The Gulf Arab emirate of Abu Dhabi bought a $7.5 billion stake in Citigroup, America’s largest bank, on Tuesday, making it the bank’s largest shareholder. As the U.S. credit crisis worsens and the price of oil hovers close to $100 a barrel, the injection of capital from oil-rich Gulf states is seen as a bailout of banks in trouble. We speak with NYU economics professor, Nouriel Roubini, and Hampshire College professor, Michael Klare, author of "Blood and Oil." [includes rush transcript]
This is a rush transcript. Copy may not be in its final form.
JUAN GONZALEZ: The Gulf Arab emirate of Abu Dhabi bought a $7.5 billion stake in Citigroup, America’s largest bank, on Tuesday. Abu Dhabi is now Citigroup’s largest shareholder, surpassing Saudi Prince Alwaleed bin Talal, who bought his shares during the mortgage crisis in 1991.
As the credit crisis in the US worsens and the price of oil hovers close to $100 a barrel, the injection of capital from oil-rich Gulf states is seen as a bailout of banks in trouble.
New York Senator Charles Schumer welcomed the Citigroup transaction, saying it will "help preserve New York’s status as the world’s financial center." Last year, Schumer was staunchly opposed to the takeover of US port operations by a company from Dubai.
The declining US dollar came up at the OPEC meeting in Saudi Arabia earlier this month. Iranian President Mahmoud Ahmadinejad called the dollar "a worthless piece of paper." Venezuelan President Hugo Chavez said the dollar was in free-fall and that OPEC should stop trading oil in dollars. He also warned against a possible US attack on Iran.
PRESIDENT HUGO CHAVEZ: [translated] Somebody was asking me a few days ago in Santiago, Chile, about the threats to Iran and Venezuela, and I said, “Well, if the United States is crazy enough to invade Iran or aggress Venezuela once again, then the price of a barrel of oil will not be $100, but maybe $200. We need stability. We need peace.
AMY GOODMAN: But it’s not just Iranian and Venezuelan leaders who are noticing the declining power of the dollar. The November 17 edition of The Economist warned that the United States "may well be heading for recession." Lawrence Summers, the former Treasury Secretary under President Clinton, former president of Harvard, also indicated a recession is likely, in a Financial Times article on Monday.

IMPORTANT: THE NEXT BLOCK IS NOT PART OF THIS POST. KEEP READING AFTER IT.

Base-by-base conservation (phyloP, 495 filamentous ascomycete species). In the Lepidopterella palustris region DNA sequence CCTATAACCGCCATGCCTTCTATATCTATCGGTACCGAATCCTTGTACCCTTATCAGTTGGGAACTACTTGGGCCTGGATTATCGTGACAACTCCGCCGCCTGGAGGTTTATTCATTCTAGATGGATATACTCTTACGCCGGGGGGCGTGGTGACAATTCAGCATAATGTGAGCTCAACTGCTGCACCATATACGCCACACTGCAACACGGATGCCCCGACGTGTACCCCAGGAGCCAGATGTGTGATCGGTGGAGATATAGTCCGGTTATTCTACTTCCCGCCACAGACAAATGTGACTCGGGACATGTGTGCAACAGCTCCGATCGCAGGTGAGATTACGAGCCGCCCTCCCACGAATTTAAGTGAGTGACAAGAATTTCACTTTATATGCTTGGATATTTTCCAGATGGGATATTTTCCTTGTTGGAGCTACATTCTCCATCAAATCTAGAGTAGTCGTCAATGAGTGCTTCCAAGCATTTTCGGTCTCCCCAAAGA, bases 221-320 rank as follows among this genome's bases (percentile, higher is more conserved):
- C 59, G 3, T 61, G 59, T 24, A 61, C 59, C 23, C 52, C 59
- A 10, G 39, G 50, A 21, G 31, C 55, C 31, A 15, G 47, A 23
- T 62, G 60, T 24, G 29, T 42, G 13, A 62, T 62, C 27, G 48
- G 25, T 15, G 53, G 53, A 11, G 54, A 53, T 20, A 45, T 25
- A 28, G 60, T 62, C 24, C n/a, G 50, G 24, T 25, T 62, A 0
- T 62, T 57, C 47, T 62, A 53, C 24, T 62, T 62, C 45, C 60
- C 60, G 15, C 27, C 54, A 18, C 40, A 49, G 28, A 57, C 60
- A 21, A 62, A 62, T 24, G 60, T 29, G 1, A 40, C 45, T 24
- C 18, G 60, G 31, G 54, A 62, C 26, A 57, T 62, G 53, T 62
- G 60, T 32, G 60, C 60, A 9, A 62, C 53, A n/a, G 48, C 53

To discuss the state of the US economy today, we’re joined by two guests. Nouriel Roubini is with us. He’s a professor of economics at New York University, an economic adviser under the Clinton administration, and maintains the widely read Global Economics Monitor website. He was among the first economists to predict the housing slump and now warns a severe US recession is “inevitable.” Michael Klare is with us, as well. He is a professor of peace and world security studies at Hampshire College, author of a number of books, including Blood and Oil: The Dangers and Consequences of America’s Growing Dependency on Imported Petroleum. His latest article in The Nation is called “Beyond the Age of Petroleum."
We welcome you both to Democracy Now! Michael Klare, let’s begin with you. The declining dollar, Abu Dhabi getting now 4% of Citibank.
MICHAEL KLARE: Well, you know, oil and everything else is so closely linked, and one thing that’s happened in the past year is that there’s been a huge increase in demand for imported oil, some of that coming from the United States, because we haven’t been able to curb our demand, a huge increase in demand from China and India. They pay for that in dollars. As a result, the Middle Eastern oil countries have accumulated a massive, a colossal hoard of petrodollars. They are, as you’ve been saying, diminishing in value. These countries are trying to unload their hoard of dollars by buying pricey investments, like Citibank and a whole host of other things, and to try to use that to get real property, a distinct from hoards of petrodollars of declining value.
JUAN GONZALEZ: And the degree of control now that Abu Dhabi might have over Citibank?
MICHAEL KLARE: Well, that’s hard for me to say. The financial pages have reported they have begun to use that influence to determine the control of the company and to determine policy. This is not my area of expertise, but I get the sense that the oil countries, the dominant oil countries — Russia, Venezuela, the Middle Eastern countries — increasingly are using their oil wealth to shape international politics. And we have certainly seen that in Venezuela and Russia, and here we’re seeing it with economic power in Abu Dhabi.